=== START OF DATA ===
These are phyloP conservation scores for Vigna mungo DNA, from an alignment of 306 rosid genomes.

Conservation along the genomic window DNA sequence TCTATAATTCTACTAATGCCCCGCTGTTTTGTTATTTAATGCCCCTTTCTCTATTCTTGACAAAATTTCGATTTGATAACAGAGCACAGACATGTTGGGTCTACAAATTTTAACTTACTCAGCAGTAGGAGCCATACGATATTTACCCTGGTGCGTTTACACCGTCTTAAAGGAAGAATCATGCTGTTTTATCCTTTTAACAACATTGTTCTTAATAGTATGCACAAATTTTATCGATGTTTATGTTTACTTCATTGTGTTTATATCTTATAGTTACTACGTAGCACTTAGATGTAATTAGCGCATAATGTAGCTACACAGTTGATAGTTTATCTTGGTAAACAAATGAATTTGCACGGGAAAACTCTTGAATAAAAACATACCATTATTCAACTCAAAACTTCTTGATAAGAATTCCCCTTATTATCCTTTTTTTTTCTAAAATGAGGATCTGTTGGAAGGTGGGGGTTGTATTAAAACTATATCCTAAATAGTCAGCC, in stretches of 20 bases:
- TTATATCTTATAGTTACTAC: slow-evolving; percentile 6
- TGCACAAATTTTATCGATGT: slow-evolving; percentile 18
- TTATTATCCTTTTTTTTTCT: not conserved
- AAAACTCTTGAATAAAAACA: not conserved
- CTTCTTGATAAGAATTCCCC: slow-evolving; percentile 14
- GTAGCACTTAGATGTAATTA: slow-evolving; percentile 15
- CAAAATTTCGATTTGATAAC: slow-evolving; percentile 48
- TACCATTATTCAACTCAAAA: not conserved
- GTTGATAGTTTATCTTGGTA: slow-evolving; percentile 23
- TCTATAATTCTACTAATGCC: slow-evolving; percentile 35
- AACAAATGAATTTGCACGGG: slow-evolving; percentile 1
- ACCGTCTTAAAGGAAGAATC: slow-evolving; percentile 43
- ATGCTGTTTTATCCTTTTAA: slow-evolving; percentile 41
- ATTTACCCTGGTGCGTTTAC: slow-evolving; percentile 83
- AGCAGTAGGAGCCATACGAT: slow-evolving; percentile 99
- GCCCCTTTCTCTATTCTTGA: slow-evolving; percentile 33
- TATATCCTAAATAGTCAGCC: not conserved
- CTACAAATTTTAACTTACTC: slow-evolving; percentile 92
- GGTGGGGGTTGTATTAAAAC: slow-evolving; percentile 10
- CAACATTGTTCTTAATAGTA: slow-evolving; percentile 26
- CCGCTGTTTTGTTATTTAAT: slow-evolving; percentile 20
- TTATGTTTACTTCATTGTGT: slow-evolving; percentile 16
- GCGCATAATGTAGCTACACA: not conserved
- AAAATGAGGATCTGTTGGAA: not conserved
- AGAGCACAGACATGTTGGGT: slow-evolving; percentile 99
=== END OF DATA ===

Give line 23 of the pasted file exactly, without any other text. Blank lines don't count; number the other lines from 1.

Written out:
- CCGCTGTTTTGTTATTTAAT: slow-evolving; percentile 20